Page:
Deadwood, South Dakota
Fortunes were made here. Celebrities died here. The legend endures but the experience of Deadwood, South Dakota is…mixed.
The very origins of Deadwood were fraught. The land had deed granted to local Lakota people in the 1868 Treaty of Laramie. By the 1870s, however, US citizens were covertly entering the territory. In 1874, Colonel George Armstrong Custer confirmed the discovery of gold in French Creek. The Black Hills gold rush was on and opportunistic prospectors were not going to let a treaty stand between them and a fortune. Remember Little Bighorn? This is the beginning.
Deadwood was one of the impromptu mining towns that formed around the Black Hills Gold Rush. It quickly boasting a lawless population of 5,000. Promises of gold lured out the likes of “Wild Bill” Hickok. While he proved to be a poor miner, he certainly was a devoted gambler. This former gunslinger’s attempts at getting rich at the poker table rather than the diggings had him in a prime location when Jack McCall shot him in the back. Hickok’s fame as a gunslinger meant notoriety for the town where he was slain.
Of course, where some failed, others succeeded. George Hearst had already made a fortune when he moved to corner the Black Hills Gold market. Along with other investors, Hearst bought the Homesteak mine in 1877 and continued to acquire neighboring properties to expand the mine. His dubious dealings earned a great deal of criticism from the local paper, prompting Hearst to begin acquiring newspapers to silence all challengers and introduced the Hearst heir, William Randolph Hearst, and father of yellow journalism to the newspaper business.
While the Homestake Mine was the second largest gold mine in the world, it, like other mines in the area, played out. The mine ceased operation in 2001. Deadwood, like other mining towns, needed to find a new industry to keep the town alive.
Deadwood has parlayed casinos for preservation. This historic mining town, which was memorialized by HBO’s period drama of the same name, has balanced its conflict between preservation and funding with lots and lots of casinos. While it possesses a rich history or gold, bar brawls, and big names, the town had fallen into a state of disrepair. In 1989, without the generous funding of patrons like Virginia City received, the town agreed to allow limited stakes gambling in town. The taxes from gambling would be used for preservation and promotion.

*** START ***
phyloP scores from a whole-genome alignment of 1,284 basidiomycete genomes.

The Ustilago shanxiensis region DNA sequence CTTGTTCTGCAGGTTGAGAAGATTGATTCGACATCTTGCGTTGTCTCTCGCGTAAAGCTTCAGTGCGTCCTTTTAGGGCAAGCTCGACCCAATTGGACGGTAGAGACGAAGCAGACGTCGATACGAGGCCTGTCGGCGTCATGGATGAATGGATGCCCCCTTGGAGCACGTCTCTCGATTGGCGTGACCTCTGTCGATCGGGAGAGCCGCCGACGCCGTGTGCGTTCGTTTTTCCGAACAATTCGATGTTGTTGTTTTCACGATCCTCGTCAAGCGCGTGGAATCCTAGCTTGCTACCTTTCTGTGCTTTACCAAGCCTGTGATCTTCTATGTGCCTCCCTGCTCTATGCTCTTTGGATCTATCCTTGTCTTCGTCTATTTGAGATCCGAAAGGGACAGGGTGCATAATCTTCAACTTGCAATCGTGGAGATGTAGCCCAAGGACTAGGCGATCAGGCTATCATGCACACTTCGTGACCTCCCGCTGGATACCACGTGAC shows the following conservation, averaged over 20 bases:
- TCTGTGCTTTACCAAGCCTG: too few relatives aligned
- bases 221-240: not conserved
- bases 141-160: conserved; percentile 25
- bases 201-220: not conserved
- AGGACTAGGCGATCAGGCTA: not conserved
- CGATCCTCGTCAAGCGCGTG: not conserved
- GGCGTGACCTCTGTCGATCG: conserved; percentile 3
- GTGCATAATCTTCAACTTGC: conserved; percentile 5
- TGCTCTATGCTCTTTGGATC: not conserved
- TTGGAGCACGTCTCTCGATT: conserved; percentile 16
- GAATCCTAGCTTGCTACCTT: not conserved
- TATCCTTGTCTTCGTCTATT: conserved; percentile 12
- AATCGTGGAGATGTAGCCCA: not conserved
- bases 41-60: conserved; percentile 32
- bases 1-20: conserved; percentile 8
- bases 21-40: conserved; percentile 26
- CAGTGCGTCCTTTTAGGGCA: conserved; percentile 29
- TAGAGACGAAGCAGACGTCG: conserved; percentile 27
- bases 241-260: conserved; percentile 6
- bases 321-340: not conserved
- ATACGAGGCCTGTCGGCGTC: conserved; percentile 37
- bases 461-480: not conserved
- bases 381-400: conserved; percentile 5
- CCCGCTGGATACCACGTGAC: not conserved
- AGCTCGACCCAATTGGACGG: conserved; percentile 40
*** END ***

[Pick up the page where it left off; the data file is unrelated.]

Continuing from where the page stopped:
It makes for a strange tourist town. There are a few restaurants and tourist shops selling t-shirts and local crafts. But every other interesting exterior leads into a hall of slot machines and poker. In a way, it is thematically appropriate: gambling was a huge part of historic Deadwood. “Wild Bill” Hickok certainly wasn’t the only gambler in town. So, I’ll just call the resulting ambiance of colorful, loud slot machines and antique bars…odd.
The fact that the Sturgis Motorcycle Rally was less than a week and a 22 mile drive from Deadwood might have also been a contributing factor to our experience. The streets were lined with Harleys.* The daily shootouts along the main road were canceled due to increased traffic.
There wasn’t much to say about where we ate lunch aside from it being to most transparently cheap fair I’ve had in a long time. Whatever percentage of meat that was in the burger patty was liberally cut with breadcrumbs so as to approximate cardboard in consistency and flavor. It was a pity, as the former bordello could have made for a particularly intriguing place of interest if its only redeeming features hadn’t been the portraits of former “seamstresses” on the walls and the local Crow Peak’s Canyon Cream Ale.
Overall, there are a few Deadwood draws that do warrant a visit (more on them later) but the town itself is a bit of a letdown.
* Fun fact: while Harley Davidson was touted as the official motorcycle of Sturgis this year, the event was founded in 1938 by a group of Indian Motorcycle riders. (That’s “Indian” the motorcycle brand, not a description of the riders’ tribal heritage.)